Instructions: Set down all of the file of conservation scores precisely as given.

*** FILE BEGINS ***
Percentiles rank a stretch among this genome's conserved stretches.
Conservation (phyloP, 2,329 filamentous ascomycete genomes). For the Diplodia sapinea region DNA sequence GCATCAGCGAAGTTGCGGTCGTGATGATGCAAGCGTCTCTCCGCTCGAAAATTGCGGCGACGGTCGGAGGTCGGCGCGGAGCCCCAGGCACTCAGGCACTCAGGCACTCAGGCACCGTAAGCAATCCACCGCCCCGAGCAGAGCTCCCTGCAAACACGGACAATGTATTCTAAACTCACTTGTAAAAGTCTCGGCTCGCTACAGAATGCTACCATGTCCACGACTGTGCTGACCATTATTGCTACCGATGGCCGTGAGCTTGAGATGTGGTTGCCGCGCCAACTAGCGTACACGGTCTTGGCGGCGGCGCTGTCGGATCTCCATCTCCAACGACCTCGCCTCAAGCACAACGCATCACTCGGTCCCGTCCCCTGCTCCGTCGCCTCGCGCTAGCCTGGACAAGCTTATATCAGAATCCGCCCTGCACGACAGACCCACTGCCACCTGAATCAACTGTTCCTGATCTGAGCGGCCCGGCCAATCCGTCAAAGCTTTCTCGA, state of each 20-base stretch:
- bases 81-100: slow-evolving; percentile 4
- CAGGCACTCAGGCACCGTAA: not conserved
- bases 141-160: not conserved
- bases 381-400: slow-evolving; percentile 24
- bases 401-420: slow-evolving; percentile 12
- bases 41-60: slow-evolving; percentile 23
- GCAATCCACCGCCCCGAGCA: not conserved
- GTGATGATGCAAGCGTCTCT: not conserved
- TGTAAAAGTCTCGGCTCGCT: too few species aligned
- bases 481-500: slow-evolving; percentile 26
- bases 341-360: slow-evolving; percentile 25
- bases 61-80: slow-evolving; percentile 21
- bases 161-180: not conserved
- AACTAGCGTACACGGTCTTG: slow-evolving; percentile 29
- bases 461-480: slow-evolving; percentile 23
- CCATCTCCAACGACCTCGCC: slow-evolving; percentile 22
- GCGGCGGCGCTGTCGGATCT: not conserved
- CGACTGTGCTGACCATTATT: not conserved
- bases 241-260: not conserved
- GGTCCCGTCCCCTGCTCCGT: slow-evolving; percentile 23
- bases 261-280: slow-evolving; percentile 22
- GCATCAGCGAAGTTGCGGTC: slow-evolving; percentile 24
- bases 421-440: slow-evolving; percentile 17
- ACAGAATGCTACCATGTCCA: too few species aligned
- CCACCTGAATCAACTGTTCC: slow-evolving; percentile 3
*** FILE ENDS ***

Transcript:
Percentiles rank a stretch among this genome's conserved stretches.
Conservation (phyloP, 2,329 filamentous ascomycete genomes). For the Diplodia sapinea region DNA sequence GCATCAGCGAAGTTGCGGTCGTGATGATGCAAGCGTCTCTCCGCTCGAAAATTGCGGCGACGGTCGGAGGTCGGCGCGGAGCCCCAGGCACTCAGGCACTCAGGCACTCAGGCACCGTAAGCAATCCACCGCCCCGAGCAGAGCTCCCTGCAAACACGGACAATGTATTCTAAACTCACTTGTAAAAGTCTCGGCTCGCTACAGAATGCTACCATGTCCACGACTGTGCTGACCATTATTGCTACCGATGGCCGTGAGCTTGAGATGTGGTTGCCGCGCCAACTAGCGTACACGGTCTTGGCGGCGGCGCTGTCGGATCTCCATCTCCAACGACCTCGCCTCAAGCACAACGCATCACTCGGTCCCGTCCCCTGCTCCGTCGCCTCGCGCTAGCCTGGACAAGCTTATATCAGAATCCGCCCTGCACGACAGACCCACTGCCACCTGAATCAACTGTTCCTGATCTGAGCGGCCCGGCCAATCCGTCAAAGCTTTCTCGA, state of each 20-base stretch:
- bases 81-100: slow-evolving; percentile 4
- CAGGCACTCAGGCACCGTAA: not conserved
- bases 141-160: not conserved
- bases 381-400: slow-evolving; percentile 24
- bases 401-420: slow-evolving; percentile 12
- bases 41-60: slow-evolving; percentile 23
- GCAATCCACCGCCCCGAGCA: not conserved
- GTGATGATGCAAGCGTCTCT: not conserved
- TGTAAAAGTCTCGGCTCGCT: too few species aligned
- bases 481-500: slow-evolving; percentile 26
- bases 341-360: slow-evolving; percentile 25
- bases 61-80: slow-evolving; percentile 21
- bases 161-180: not conserved
- AACTAGCGTACACGGTCTTG: slow-evolving; percentile 29
- bases 461-480: slow-evolving; percentile 23
- CCATCTCCAACGACCTCGCC: slow-evolving; percentile 22
- GCGGCGGCGCTGTCGGATCT: not conserved
- CGACTGTGCTGACCATTATT: not conserved
- bases 241-260: not conserved
- GGTCCCGTCCCCTGCTCCGT: slow-evolving; percentile 23
- bases 261-280: slow-evolving; percentile 22
- GCATCAGCGAAGTTGCGGTC: slow-evolving; percentile 24
- bases 421-440: slow-evolving; percentile 17
- ACAGAATGCTACCATGTCCA: too few species aligned
- CCACCTGAATCAACTGTTCC: slow-evolving; percentile 3